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Disney display unveiled

Joyce Rudolph

Throughout the Gordon R. Howard Museum, Disney executives were

stirring, even the mouse.

Roy E. Disney -- Walt’s nephew -- and Mickey Mouse on Thursday led


the entourage of officials from the Walt Disney Co. in Burbank and

Walt Disney Imagineering in Glendale in unveiling the redesigned

Disney exhibit at the Burbank Historical Society complex.

“It’s wonderful,” said Disney, who is vice chairman of the Walt


Disney Co. “It’s a nice overview of our history.”

Before the ribbon-cutting ceremony, Disney got a sneak peek of the

exhibit conducted by Mary Jane Strickland, founder and executive

director of the Burbank Historical Society.

The display gives a historical account of the evolution of

animation, with a major focus on Audio-Animatronics technology, which

was introduced at Disneyland in 1963 in the Enchanted Tiki Room and

Great Moments With Mr. Lincoln attractions.


“It’s just a special thing for the community -- nobody else in the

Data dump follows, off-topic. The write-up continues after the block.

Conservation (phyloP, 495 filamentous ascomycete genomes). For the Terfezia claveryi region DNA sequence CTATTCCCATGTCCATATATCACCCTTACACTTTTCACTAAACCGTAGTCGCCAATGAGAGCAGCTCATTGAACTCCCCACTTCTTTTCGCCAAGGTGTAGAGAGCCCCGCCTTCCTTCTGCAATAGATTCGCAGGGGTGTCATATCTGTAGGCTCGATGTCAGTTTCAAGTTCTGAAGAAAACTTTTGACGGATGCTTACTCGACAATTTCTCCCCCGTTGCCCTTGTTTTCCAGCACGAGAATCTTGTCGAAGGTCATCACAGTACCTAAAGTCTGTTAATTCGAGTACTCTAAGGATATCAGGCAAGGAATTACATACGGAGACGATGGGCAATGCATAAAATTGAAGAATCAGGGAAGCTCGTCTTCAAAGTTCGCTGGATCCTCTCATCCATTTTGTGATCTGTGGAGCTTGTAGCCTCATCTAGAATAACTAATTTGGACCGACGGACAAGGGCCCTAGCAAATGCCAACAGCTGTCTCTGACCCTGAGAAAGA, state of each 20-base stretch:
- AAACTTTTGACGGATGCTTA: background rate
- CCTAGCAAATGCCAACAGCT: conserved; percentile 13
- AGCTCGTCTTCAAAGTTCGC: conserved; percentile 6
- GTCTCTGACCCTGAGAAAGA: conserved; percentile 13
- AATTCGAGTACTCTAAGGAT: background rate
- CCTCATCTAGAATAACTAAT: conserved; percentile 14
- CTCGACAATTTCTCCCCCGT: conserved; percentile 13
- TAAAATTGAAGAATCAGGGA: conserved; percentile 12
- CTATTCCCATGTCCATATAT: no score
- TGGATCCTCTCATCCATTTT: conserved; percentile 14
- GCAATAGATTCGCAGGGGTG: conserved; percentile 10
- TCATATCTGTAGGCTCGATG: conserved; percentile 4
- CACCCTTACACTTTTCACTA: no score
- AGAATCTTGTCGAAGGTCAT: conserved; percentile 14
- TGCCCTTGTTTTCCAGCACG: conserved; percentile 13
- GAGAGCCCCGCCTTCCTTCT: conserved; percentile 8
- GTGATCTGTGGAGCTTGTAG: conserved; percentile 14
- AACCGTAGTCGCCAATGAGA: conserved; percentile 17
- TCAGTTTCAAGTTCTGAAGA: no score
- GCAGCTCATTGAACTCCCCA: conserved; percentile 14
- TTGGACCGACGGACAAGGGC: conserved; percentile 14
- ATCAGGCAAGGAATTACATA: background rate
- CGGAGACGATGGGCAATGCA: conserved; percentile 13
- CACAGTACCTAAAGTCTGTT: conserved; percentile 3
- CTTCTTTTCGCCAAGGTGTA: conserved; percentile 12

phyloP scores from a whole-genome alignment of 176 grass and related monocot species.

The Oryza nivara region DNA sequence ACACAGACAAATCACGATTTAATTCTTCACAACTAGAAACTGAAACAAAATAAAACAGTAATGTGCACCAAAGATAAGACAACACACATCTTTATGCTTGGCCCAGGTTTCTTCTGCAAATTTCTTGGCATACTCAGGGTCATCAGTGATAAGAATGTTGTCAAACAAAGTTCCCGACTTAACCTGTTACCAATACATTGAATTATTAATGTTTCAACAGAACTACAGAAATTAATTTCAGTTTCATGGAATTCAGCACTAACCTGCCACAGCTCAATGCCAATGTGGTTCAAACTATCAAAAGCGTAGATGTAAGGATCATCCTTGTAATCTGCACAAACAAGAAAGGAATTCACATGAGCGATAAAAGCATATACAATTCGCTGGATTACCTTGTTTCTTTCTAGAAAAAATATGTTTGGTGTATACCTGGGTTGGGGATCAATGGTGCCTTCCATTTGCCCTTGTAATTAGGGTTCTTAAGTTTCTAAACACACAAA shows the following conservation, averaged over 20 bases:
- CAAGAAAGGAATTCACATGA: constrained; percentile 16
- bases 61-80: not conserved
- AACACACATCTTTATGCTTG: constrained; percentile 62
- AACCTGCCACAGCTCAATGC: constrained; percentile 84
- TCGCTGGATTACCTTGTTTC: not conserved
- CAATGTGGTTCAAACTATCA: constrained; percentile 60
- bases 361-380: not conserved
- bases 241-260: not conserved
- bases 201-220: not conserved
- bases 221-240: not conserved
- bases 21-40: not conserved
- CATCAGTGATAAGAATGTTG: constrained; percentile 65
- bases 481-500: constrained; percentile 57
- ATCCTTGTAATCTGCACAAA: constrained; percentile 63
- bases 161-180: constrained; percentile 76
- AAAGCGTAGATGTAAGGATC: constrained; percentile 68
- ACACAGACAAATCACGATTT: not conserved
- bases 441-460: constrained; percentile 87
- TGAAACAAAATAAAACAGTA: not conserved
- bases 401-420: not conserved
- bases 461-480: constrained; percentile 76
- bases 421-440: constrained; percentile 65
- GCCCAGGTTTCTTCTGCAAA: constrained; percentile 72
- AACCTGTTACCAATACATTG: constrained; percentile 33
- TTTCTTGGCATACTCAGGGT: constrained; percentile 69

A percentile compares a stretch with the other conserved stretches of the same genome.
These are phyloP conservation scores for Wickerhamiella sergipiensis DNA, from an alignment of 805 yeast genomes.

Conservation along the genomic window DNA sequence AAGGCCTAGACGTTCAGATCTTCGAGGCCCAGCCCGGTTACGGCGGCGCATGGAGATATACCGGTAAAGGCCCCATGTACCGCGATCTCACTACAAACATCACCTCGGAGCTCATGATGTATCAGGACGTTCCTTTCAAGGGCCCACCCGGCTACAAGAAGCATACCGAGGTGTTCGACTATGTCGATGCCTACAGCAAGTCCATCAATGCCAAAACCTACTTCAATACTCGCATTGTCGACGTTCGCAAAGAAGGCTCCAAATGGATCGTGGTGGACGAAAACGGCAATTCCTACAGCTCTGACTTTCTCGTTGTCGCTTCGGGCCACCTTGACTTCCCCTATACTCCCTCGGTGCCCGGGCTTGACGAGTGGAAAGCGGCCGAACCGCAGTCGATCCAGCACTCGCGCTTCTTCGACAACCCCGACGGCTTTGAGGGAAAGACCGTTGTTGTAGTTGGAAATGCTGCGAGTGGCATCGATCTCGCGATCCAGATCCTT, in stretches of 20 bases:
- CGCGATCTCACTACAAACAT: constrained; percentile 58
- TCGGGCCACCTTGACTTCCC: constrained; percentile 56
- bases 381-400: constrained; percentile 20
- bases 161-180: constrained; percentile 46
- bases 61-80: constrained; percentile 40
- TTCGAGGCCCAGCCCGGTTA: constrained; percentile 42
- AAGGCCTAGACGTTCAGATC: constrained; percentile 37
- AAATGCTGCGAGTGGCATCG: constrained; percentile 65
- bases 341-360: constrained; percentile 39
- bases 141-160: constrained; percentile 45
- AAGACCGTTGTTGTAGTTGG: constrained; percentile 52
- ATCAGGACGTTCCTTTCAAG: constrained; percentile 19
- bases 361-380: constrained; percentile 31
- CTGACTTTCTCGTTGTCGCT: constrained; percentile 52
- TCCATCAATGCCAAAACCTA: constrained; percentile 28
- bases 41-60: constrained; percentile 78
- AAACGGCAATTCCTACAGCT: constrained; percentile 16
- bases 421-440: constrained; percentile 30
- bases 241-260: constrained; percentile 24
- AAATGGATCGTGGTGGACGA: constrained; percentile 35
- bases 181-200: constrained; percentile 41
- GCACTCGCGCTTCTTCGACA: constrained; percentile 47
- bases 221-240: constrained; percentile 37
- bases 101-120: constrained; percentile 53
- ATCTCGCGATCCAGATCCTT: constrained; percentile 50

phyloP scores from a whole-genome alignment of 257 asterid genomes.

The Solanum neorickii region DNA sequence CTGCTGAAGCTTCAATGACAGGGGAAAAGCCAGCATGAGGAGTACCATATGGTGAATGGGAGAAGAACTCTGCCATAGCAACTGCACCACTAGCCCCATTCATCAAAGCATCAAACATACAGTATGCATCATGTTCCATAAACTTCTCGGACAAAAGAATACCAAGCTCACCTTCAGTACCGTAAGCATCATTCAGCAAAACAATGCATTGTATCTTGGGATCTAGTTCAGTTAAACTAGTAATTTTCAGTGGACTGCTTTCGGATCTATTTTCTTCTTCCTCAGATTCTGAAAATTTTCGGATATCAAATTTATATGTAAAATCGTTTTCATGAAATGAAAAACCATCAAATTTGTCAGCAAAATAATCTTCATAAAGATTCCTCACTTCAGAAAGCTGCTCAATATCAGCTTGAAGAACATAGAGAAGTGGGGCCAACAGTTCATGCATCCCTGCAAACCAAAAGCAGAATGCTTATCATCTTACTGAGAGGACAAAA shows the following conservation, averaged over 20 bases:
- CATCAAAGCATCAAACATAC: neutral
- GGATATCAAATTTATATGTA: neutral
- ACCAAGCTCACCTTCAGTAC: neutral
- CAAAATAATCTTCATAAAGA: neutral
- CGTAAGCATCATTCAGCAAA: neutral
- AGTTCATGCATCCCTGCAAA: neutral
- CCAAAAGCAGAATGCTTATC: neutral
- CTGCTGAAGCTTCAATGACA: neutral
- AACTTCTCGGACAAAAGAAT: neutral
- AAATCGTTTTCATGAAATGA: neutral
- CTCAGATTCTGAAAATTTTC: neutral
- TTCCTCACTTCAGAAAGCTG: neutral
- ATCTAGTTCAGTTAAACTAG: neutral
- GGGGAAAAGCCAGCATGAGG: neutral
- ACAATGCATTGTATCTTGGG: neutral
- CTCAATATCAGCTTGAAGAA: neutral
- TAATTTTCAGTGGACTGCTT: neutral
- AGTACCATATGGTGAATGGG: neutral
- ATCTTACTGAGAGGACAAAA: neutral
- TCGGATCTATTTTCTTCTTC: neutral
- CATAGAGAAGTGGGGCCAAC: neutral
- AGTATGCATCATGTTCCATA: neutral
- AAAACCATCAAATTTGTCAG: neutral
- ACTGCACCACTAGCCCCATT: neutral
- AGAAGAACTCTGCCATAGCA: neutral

neighborhood has one,” Strickland said of the exhibit. “We feel

honored that they did this. It tells you the story of Disney from the

beginning and there is lots of new information I’m going to have to

train our board of directors about.”

Updating the exhibit was part of the company’s celebration

honoring the beginning of the Walt Disney Co., said T.J. Baptie,

Disney vice president for corporate relations.


“We’re having an 80th anniversary at Disney and we decided to give

a gift to Burbank and the Historical Society,” she said.

Guests gathered in the center of the museum complex, which is

under construction, for a short program during which Vice Mayor

Marsha Ramos presented a commemorative plate to Roy Disney.

“I grew up with Disney in my life,” she said. “My family has

worked for Disney. You not only serve as a major employer but your

employees serve as volunteers for many charitable tasks throughout

the community.”

Upon entering the exhibit, guests see a huge picture of Walt and

his brother, Roy O. Disney. Under their smiling faces is Walt’s

quote: “I only hope that we never lose sight of one thing -- that it

was all started by a mouse.”

Said Elaine Rosenberg, a board member of the historical society,

“Fabulous is the only word I can think of. A lot of thought and

energy went into this.”

Rosenberg said the remodeled Disney exhibit will generate new

visitors to the museum.

“For the kids that come through on the school tours, it’s going to

generate such enthusiasm and they’ll bring their parents.”